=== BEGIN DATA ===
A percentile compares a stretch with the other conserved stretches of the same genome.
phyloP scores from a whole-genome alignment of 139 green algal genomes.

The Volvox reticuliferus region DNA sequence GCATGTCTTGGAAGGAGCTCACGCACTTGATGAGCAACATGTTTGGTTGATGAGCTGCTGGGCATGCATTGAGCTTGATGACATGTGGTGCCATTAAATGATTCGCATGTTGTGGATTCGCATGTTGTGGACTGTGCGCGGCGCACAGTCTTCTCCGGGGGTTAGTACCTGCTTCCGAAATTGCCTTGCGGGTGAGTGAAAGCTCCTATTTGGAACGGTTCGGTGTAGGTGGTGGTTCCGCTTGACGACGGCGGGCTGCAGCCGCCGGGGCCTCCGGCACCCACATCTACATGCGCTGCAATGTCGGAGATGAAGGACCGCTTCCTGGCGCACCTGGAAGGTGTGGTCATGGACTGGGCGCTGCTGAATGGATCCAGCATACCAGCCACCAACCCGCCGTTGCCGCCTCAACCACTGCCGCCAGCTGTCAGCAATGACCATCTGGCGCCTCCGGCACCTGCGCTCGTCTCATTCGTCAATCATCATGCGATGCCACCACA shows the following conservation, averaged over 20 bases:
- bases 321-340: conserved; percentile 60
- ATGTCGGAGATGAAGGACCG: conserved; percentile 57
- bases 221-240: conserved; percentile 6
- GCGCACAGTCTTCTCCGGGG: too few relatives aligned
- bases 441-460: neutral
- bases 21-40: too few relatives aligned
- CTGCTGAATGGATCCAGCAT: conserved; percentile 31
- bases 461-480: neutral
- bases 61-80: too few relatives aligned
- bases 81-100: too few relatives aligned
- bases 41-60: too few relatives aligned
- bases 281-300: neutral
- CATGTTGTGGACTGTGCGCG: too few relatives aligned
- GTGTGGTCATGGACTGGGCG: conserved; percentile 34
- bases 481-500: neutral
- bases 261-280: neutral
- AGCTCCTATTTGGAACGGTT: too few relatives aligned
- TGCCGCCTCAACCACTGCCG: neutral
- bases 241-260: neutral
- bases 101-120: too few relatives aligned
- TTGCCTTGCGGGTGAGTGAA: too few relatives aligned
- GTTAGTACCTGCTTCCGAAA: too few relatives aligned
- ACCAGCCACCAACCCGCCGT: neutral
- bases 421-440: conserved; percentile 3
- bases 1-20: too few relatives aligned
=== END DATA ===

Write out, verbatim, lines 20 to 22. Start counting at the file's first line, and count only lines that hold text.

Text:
- AGCTCCTATTTGGAACGGTT: too few relatives aligned
- TGCCGCCTCAACCACTGCCG: neutral
- bases 241-260: neutral